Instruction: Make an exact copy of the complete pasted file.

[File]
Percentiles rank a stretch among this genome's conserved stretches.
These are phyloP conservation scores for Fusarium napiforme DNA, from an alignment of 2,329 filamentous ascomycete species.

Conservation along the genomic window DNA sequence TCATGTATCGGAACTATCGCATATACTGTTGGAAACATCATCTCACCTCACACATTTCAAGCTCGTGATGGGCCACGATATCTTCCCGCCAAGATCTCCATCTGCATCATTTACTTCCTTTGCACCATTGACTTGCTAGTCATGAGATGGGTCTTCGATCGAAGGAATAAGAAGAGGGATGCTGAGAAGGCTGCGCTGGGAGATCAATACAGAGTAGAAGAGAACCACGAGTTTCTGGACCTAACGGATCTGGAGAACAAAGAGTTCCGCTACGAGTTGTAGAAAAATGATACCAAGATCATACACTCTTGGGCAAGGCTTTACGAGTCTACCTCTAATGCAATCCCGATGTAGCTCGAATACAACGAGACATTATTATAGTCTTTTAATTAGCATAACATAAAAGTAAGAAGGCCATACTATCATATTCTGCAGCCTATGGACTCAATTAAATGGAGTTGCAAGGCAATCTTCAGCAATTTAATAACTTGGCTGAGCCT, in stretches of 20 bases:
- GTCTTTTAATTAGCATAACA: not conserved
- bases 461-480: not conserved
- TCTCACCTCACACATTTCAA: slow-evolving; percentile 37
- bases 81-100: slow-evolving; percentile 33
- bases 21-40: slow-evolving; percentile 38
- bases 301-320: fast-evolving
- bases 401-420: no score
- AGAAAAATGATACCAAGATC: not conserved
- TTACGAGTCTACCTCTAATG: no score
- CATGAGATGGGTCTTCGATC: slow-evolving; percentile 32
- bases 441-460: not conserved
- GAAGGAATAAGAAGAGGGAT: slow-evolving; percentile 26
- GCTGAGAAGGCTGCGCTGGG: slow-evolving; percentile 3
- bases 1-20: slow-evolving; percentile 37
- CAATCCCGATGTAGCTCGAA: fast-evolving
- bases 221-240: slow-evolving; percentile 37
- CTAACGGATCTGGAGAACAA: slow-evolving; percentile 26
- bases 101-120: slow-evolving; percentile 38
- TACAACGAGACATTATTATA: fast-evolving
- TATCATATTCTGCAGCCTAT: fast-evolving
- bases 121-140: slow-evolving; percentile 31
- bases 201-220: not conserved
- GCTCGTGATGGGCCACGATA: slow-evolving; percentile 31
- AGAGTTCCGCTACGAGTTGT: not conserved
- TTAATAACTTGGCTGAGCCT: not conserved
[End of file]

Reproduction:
Percentiles rank a stretch among this genome's conserved stretches.
These are phyloP conservation scores for Fusarium napiforme DNA, from an alignment of 2,329 filamentous ascomycete species.

Conservation along the genomic window DNA sequence TCATGTATCGGAACTATCGCATATACTGTTGGAAACATCATCTCACCTCACACATTTCAAGCTCGTGATGGGCCACGATATCTTCCCGCCAAGATCTCCATCTGCATCATTTACTTCCTTTGCACCATTGACTTGCTAGTCATGAGATGGGTCTTCGATCGAAGGAATAAGAAGAGGGATGCTGAGAAGGCTGCGCTGGGAGATCAATACAGAGTAGAAGAGAACCACGAGTTTCTGGACCTAACGGATCTGGAGAACAAAGAGTTCCGCTACGAGTTGTAGAAAAATGATACCAAGATCATACACTCTTGGGCAAGGCTTTACGAGTCTACCTCTAATGCAATCCCGATGTAGCTCGAATACAACGAGACATTATTATAGTCTTTTAATTAGCATAACATAAAAGTAAGAAGGCCATACTATCATATTCTGCAGCCTATGGACTCAATTAAATGGAGTTGCAAGGCAATCTTCAGCAATTTAATAACTTGGCTGAGCCT, in stretches of 20 bases:
- GTCTTTTAATTAGCATAACA: not conserved
- bases 461-480: not conserved
- TCTCACCTCACACATTTCAA: slow-evolving; percentile 37
- bases 81-100: slow-evolving; percentile 33
- bases 21-40: slow-evolving; percentile 38
- bases 301-320: fast-evolving
- bases 401-420: no score
- AGAAAAATGATACCAAGATC: not conserved
- TTACGAGTCTACCTCTAATG: no score
- CATGAGATGGGTCTTCGATC: slow-evolving; percentile 32
- bases 441-460: not conserved
- GAAGGAATAAGAAGAGGGAT: slow-evolving; percentile 26
- GCTGAGAAGGCTGCGCTGGG: slow-evolving; percentile 3
- bases 1-20: slow-evolving; percentile 37
- CAATCCCGATGTAGCTCGAA: fast-evolving
- bases 221-240: slow-evolving; percentile 37
- CTAACGGATCTGGAGAACAA: slow-evolving; percentile 26
- bases 101-120: slow-evolving; percentile 38
- TACAACGAGACATTATTATA: fast-evolving
- TATCATATTCTGCAGCCTAT: fast-evolving
- bases 121-140: slow-evolving; percentile 31
- bases 201-220: not conserved
- GCTCGTGATGGGCCACGATA: slow-evolving; percentile 31
- AGAGTTCCGCTACGAGTTGT: not conserved
- TTAATAACTTGGCTGAGCCT: not conserved